COLUMBUS, Ohio -- Ohio 4-H is bringing agricultural science to two urban elementary schools in inner city neighborhoods. The idea is to increase students’ awareness that food and agriculture are viable career options, even in neighborhoods with little green space and limited local employment opportunities.
And students are responding.
Now entering its second full academic year, the 4-H Agri-science in the City program in Cleveland and Cincinnati is supported through special legislative funding to reach kindergarten through sixth-grade students.
Ohio 4-H is the youth development program of Ohio State University Extension, which is part of The Ohio State University’s College of Food, Agricultural, and Environmental Sciences.
During the school year, Ohio 4-H program managers Tony Staubach and Rob Isner meet students once a week, supplementing the schools’ academic program with hands-on science, technology, engineering and math activities related to food and agriculture.
At Rothenberg Preparatory Academy in Cincinnati’s Over-the-Rhine neighborhood, Tony Staubach worked with nearly 500 students on STEM projects between March 2014, when the program began, and May 2015.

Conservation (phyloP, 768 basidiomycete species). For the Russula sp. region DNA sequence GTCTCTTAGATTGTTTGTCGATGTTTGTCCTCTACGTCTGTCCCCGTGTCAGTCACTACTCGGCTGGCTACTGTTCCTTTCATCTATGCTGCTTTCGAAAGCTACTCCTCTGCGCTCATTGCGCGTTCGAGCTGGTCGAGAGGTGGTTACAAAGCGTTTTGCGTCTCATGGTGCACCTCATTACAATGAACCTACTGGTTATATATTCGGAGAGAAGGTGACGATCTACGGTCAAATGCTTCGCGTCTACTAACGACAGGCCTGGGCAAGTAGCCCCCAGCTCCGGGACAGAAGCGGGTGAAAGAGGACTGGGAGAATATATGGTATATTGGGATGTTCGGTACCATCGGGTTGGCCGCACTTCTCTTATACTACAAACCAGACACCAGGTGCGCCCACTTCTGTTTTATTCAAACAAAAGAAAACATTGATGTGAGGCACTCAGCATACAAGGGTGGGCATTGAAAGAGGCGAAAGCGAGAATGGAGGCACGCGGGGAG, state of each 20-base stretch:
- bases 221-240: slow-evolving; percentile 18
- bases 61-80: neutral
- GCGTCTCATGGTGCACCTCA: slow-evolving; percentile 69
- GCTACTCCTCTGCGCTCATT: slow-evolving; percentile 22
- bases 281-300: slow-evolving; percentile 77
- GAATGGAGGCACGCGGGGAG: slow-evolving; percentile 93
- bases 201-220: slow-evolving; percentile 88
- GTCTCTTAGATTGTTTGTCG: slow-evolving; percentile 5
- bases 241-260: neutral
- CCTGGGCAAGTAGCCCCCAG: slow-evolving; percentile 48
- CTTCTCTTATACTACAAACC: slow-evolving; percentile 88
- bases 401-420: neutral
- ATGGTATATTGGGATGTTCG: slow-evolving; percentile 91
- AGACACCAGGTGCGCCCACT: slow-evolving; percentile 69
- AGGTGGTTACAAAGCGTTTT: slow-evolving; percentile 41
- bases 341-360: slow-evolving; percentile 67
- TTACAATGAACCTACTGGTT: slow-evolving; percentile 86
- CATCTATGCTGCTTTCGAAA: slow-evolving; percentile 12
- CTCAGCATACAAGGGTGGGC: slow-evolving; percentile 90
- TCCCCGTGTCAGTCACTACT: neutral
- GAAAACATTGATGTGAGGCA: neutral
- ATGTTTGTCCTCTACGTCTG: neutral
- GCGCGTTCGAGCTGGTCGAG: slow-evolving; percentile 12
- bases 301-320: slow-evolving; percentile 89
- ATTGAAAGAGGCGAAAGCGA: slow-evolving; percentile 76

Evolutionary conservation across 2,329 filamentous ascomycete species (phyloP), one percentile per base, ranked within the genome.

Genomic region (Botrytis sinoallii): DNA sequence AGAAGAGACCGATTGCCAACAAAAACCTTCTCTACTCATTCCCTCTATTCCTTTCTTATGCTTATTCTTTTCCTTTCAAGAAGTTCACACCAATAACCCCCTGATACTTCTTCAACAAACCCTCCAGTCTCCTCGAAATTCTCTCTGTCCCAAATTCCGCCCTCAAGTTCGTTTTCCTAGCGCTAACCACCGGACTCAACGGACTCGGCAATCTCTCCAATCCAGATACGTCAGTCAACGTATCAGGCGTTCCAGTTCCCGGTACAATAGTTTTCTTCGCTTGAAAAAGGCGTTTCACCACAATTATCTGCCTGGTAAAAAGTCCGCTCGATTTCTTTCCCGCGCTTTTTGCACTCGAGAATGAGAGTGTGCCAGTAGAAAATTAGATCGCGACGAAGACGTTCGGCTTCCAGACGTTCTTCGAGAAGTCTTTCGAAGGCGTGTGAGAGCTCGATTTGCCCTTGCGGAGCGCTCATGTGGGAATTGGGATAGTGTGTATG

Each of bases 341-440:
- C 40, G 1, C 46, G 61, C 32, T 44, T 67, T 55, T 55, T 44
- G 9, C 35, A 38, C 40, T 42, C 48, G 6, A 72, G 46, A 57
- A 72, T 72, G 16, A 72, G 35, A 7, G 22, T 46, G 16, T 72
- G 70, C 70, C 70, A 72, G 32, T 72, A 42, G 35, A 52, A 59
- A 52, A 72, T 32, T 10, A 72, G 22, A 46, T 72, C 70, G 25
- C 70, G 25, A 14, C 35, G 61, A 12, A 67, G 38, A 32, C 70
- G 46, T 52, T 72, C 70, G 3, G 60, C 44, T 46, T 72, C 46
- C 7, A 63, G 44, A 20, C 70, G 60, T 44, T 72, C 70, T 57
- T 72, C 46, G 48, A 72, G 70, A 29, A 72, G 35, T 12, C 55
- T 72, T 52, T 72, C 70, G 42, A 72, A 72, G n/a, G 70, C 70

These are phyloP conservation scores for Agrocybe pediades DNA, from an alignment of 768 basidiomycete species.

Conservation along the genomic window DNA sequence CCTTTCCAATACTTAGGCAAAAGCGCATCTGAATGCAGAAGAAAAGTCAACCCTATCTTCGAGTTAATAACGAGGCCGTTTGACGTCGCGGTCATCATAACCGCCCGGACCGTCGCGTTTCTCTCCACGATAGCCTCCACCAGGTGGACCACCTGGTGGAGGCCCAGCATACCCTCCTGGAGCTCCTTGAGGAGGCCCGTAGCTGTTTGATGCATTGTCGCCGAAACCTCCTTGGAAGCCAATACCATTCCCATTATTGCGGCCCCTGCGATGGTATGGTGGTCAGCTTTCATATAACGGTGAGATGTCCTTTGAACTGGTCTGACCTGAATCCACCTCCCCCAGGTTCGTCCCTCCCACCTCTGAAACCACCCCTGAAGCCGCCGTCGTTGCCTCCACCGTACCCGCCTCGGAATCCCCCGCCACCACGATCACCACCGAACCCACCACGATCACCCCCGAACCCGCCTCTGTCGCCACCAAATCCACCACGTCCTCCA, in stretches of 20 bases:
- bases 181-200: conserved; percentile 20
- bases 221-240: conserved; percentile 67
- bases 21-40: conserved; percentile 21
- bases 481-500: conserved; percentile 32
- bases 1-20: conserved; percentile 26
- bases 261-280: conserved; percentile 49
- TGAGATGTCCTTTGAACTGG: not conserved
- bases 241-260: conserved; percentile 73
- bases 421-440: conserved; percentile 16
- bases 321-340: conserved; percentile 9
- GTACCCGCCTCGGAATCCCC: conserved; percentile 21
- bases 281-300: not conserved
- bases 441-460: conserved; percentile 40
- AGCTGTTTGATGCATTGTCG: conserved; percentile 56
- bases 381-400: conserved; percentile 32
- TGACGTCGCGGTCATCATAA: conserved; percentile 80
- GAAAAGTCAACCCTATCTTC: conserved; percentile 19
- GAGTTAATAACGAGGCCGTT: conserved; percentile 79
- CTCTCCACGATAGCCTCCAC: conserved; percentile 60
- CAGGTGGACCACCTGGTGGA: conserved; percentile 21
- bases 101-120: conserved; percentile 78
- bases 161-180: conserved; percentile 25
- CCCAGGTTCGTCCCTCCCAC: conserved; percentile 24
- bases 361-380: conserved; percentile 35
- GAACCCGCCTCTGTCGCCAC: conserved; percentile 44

Activities ranged from making homemade Silly Putty and hatching chicks to creating and launching rockets made from 2-liter bottles to building aquaponics systems to raise fish and growing kale on top of the tanks.
During that time, Staubach said, a survey of students found that those who believe it is possible to farm in the city increased from 54 to 74 percent, and students indicating they want to work in food or farming increased from 15 to 31 percent. In addition, by the end of last school year, 100 percent of the students said they believed farmers need STEM knowledge to be successful.
“That’s an excellent indicator of their understanding of the concept of STEM education,” Staubach said.
In Cleveland, Isner worked with nearly 600 students at George Washington Carver STEM School during the 2014-15 school year.
“When I started the program, most students said science was their least-favorite subject,” Isner said. “Now, more than half say it is their favorite.”
What’s more, when students miss school on “agri-science day” with Isner, “they want to know what they missed,” he said. “So on Fridays, I offer make-up classes. Everyone seems happy to be there, which is nice in a school setting.”
Both Isner and Staubach also offer summer programs and after-school sessions, where they’re introducing the concept of traditional 4-H clubs.
Staubach said he’s been surprised at the connections being made.
“I’m finding that many of the students are a generation or two removed from 4-H, but their grandparents or great-grandparents were members,” he said. “So when they go home and say something about 4-H or recite the 4-H pledge, their grandparents visit the school and are really excited.
“It’s helping the kids reconnect to a past that they didn’t know they had.”